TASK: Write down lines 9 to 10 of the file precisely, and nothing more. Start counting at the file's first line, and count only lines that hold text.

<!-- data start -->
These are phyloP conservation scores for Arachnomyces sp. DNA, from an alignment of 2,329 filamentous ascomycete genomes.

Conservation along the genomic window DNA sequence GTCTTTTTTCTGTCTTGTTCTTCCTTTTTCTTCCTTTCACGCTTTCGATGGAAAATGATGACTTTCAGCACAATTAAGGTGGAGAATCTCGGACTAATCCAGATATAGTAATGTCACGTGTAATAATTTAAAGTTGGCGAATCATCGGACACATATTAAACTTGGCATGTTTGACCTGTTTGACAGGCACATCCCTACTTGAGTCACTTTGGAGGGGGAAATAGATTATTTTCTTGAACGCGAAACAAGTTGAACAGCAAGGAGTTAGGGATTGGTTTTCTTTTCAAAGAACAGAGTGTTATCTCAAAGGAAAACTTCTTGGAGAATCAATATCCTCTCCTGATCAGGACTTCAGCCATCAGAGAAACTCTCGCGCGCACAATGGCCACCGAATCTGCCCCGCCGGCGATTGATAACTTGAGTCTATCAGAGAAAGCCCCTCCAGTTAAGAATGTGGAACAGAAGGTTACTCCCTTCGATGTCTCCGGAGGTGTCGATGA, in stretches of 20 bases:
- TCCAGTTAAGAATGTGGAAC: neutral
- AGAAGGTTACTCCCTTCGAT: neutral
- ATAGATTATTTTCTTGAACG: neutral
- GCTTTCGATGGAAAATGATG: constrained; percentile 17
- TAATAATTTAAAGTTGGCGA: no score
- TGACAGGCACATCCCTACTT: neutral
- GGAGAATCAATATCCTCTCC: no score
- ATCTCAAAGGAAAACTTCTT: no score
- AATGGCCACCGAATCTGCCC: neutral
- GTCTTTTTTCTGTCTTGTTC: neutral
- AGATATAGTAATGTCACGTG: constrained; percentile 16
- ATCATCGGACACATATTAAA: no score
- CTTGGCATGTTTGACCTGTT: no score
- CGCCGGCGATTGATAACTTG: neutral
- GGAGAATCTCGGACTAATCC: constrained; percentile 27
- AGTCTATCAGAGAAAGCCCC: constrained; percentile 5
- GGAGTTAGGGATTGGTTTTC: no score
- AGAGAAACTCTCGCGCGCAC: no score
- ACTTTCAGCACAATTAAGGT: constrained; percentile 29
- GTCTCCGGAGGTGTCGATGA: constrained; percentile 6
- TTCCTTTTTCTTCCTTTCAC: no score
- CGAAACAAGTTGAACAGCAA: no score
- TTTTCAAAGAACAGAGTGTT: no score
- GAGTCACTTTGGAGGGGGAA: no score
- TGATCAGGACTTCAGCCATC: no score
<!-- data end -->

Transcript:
- GGAGAATCAATATCCTCTCC: no score
- ATCTCAAAGGAAAACTTCTT: no score